Thursday, March 24, 2011

Rue 127

There are a lot of places in New Orleans that have a lot of hype. Either they're 100+ years old, or has "The Best [Fill-in-the-blank]" or, more often these days, are promoted in Food Network shows like "Diners, Drive-Ins, and Dives."

New Orleans has a lot of food culture and food tourism. Work through user-reviewing sites like Yelp or Chowhound, you'll see a lot of discrepancy between expectations and what's delivered. Even with places we like, there tends to be inconsistency of course. It's all to be expected, but it does make it special when we discover a gem of near perfection.

For us right now, that gem is Rue 127, a tiny bistro on North Carrollton just up from the Canal Street intersection. I hate to give it good press, because it is SO tiny:




We had reservations, of course, because this place is so small I would imagine it almost impossible to walk in on a Friday or Saturday night and get a table. We were there on a Friday night, just after Mardi Gras. The place was bustling and I noted as we walked in that there was a banner hanging that proclaimed that they had just started serving lunch. Since it's right around the corner from where I work, I filed that away for the future (the future of tomorrow was today, but we'll get to that shortly.) We waited for a few minutes while they were resetting our table and then we were seated.

Tom had been looking forward to this because of the promise of excellent mussels- but he was also prepared for disappointment. However, these mussels - prepared with garlic, white wine, shallots, and herbs - did not disappoint. He was thrilled by the quality of the mussels as well as the gentle steaming of them. The flavors were classic, simple, and delicious. Small quibble: the mussels were served with Parmesan frites, which were OK, but not awesome, and Tom prefers to sop up the cooking broth with bread. Very minor nitpick, though- he was thrilled with the mussels.

I had the mushroom risotto which was somehow hearty and delicate- rich umami comfort food.

Our mains were (for Tom) the grilled diver scallops, served with sour cream whipped potatoes, roasted fennel, oyster mushrooms, and an orange emulsion. I had the citrus glazed duck breast with caramelized fennel, potato puree, orange supremes, and a Louisiana citrus jus. The duck was outstanding- beautifully cooked and the citrus notes were again, delicate and subtle, calling to mind the classic duck a l'orange without actually going down that road. Tom's only issue was that his dish was slightly overseasoned- still delicious, though. And I am pleased to report that Rue 127 is one of the few restaurants I've gone to lately that has salt and pepper shakers at the table! Without asking and seeming like some primitive rube who doesn't have the proper palate to appreciate the chef's vision or some such.

We shared their toffee pudding for dessert, of course- if it's on a menu, Tom is going to order it. It was a really lovely meal. Service was also very good. Yay!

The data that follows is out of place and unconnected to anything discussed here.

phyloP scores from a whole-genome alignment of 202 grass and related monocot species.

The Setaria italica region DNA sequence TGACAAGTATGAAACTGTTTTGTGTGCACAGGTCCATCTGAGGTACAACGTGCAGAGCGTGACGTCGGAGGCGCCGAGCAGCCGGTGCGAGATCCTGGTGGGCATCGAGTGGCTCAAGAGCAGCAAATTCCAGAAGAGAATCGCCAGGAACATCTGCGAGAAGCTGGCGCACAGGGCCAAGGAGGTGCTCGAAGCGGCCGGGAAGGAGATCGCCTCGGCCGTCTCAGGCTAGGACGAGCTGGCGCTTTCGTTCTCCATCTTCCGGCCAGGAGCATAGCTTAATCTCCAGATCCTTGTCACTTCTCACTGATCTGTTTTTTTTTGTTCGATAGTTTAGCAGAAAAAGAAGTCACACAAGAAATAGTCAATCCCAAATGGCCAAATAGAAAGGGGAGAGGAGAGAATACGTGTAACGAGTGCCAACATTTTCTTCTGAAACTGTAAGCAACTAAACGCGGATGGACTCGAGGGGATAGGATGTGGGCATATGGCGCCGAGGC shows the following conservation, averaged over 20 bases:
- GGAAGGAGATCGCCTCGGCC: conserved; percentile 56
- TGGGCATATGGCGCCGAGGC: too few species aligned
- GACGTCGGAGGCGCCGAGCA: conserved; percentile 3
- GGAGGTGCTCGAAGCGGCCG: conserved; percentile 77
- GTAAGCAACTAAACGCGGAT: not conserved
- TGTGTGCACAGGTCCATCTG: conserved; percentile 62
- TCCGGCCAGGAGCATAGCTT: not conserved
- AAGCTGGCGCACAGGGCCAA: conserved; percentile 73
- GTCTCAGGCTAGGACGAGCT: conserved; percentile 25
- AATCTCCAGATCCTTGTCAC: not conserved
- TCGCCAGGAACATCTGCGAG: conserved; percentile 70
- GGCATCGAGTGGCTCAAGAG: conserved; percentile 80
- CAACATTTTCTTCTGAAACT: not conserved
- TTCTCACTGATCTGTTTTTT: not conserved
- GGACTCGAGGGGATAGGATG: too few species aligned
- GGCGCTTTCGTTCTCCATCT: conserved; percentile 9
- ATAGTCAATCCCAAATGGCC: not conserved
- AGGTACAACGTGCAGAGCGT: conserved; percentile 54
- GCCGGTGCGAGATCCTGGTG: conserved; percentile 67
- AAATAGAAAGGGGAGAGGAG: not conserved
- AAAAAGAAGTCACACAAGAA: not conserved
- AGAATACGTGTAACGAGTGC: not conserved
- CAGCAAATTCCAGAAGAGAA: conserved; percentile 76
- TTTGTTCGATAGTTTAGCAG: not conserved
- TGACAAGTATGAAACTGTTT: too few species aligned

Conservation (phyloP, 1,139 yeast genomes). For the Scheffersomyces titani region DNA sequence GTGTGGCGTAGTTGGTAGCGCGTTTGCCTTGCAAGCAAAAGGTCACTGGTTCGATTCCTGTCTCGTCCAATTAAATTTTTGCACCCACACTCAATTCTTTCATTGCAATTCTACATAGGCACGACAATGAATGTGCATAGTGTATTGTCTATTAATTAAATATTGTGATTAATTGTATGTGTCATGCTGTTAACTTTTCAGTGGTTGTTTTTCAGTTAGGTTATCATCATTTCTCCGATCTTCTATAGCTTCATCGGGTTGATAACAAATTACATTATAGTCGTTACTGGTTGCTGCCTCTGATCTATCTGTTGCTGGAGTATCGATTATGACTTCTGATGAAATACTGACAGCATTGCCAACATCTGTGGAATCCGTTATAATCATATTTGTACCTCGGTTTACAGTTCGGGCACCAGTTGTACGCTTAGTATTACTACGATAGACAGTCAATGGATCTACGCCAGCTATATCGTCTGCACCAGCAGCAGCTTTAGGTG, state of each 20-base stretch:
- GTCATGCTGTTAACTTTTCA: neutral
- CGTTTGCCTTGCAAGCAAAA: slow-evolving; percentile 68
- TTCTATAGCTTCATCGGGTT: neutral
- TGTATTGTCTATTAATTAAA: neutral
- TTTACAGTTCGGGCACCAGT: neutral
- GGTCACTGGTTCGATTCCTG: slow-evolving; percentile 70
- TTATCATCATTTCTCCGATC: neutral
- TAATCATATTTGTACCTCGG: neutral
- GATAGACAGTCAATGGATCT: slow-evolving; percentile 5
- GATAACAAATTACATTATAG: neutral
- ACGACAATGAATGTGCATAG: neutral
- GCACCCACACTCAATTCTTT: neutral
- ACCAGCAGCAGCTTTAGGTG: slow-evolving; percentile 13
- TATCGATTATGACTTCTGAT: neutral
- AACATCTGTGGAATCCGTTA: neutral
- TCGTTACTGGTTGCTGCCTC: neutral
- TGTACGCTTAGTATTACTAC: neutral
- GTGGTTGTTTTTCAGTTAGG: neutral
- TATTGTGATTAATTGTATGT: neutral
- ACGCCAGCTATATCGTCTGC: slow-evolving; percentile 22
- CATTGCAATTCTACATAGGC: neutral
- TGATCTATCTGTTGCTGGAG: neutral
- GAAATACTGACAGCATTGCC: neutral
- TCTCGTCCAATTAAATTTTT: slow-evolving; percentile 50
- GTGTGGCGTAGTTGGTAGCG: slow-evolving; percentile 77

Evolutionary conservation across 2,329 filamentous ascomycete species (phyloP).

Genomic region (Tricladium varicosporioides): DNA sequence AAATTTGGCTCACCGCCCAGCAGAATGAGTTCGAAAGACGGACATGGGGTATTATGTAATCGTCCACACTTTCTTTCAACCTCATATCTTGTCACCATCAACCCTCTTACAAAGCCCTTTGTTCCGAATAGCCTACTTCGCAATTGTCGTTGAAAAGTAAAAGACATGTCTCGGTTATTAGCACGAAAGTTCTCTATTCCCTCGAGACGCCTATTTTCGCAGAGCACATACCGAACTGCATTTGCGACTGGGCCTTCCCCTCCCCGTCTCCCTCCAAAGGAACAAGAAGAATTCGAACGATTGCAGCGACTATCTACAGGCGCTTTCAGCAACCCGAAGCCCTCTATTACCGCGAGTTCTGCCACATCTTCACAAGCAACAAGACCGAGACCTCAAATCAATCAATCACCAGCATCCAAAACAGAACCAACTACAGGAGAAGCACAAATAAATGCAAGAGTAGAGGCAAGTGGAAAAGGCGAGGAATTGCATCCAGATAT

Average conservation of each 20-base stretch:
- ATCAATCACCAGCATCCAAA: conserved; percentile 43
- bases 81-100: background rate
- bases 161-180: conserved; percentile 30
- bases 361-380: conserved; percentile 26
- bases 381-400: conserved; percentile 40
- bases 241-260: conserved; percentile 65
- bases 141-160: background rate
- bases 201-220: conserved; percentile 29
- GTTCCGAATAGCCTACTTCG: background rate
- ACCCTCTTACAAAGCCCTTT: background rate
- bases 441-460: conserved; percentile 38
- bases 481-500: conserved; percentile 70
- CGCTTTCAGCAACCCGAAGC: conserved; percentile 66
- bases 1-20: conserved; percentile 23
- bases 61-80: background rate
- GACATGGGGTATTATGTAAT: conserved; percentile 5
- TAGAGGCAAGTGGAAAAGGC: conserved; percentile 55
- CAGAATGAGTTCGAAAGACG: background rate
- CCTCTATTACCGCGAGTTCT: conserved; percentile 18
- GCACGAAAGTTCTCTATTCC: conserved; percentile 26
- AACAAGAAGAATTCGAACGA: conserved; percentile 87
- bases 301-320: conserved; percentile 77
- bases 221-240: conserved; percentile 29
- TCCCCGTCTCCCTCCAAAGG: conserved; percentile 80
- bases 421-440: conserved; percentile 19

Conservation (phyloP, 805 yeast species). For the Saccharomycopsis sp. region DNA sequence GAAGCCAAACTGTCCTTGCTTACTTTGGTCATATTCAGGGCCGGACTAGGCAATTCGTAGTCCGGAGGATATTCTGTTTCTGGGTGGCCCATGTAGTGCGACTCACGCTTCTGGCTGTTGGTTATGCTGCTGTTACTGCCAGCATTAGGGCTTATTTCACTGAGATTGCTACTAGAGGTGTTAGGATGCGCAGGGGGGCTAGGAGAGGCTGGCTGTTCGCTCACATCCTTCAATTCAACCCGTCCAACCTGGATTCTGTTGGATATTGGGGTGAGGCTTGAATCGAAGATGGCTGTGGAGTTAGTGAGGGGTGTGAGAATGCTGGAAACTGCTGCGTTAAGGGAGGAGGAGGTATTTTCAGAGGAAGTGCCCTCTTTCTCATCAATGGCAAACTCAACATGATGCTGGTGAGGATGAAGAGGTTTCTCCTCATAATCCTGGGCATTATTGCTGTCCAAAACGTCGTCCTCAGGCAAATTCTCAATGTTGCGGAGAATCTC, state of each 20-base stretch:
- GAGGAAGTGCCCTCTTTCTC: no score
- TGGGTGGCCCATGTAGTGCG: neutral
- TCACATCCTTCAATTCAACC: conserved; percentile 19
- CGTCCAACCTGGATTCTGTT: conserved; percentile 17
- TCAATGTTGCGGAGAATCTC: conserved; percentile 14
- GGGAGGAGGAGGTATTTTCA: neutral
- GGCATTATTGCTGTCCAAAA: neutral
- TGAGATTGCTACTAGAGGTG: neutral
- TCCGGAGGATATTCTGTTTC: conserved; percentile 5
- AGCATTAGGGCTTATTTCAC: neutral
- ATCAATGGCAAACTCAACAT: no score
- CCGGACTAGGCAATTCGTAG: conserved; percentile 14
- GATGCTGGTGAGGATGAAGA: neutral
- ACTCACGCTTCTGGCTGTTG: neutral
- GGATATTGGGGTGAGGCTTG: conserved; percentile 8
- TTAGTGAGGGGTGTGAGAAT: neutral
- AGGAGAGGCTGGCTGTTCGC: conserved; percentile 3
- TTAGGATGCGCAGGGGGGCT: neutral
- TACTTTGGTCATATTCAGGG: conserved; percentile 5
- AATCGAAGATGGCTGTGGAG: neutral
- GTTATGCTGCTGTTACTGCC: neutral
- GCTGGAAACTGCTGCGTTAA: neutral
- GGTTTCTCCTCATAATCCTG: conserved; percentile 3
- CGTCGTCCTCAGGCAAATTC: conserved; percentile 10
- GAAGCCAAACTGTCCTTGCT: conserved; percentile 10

Today, I was feeling back up for having a nice lunch (I really hadn't been for a while) so I went down there from work. I was there by myself, and I made a reservation, just in case it got mobbed up. It was actually pretty relaxed- a 2-top, a 3-top and a 9-top. And me in the corner, taking pictures of my food and reading the internets on my phone.

First course: their duck, smoked turkey, and andouille gumbo, which is served with a horseradish potato salad in the middle. This is a fairly common gumbo experience, and I like it. Gumbo? Good. Potato Salad? Gooooood. It was tasty and flavorful. At first, I thought the horseradish in the potato salad would overwhelm the gumbo, but it actually melded more as I went along.



For my second course, I decided to try a French classic, often attempted and often botched, the Quiche Lorraine. This was not a fritatta in a crust, which is usually what quiches end up being. This was an amazing, elegant, silky egg and cream custard with Gruyere cheese, bacon lardons, and onion confit. (Though, I didn't actually taste the onion confit- it may have melted into the background.) The crust was crisp and light and butter and flaky. It was simple and beautiful; rustic yet elegant. The quiche was accompanied by an astringent fennel and grapefruit salad with frisee. It was the perfect counterpoint.



I decided that I needed to try some dessert- I still had a tiny bit of space in my stomach left before I would burst, after all. I decided, to the delight of my server, to try their (in)famous deep fried cupcakes that comes with three different dipping sauces: a vanilla creme, a butterscotch/caramel, and a deep dark chocolate.



I dunno how they fry that cupcake up with the icing, but by god, they do it. Five mini cupcakes come in a standing basket. The vanilla creme is a surprise- it tastes like it has a fruit flavor in it; the butterscotch is wonderfully complex; and the chocolate sauce is less a sauce than somewhere between a sauce and a ganache, and that I could have just licked clean.

It was total adorable delicious decadence. Yum!

Looking forward to my next visit already...

2 comments:

  1. I should point out that I didn't want bread instead of the frites, I wanted it as well. I should have been more strategic.

    The moules were spot-on, the best I've had outside Belgium, but the frites fell just short: an eighth of an inch too thick and slightly inconsistent on the frying.

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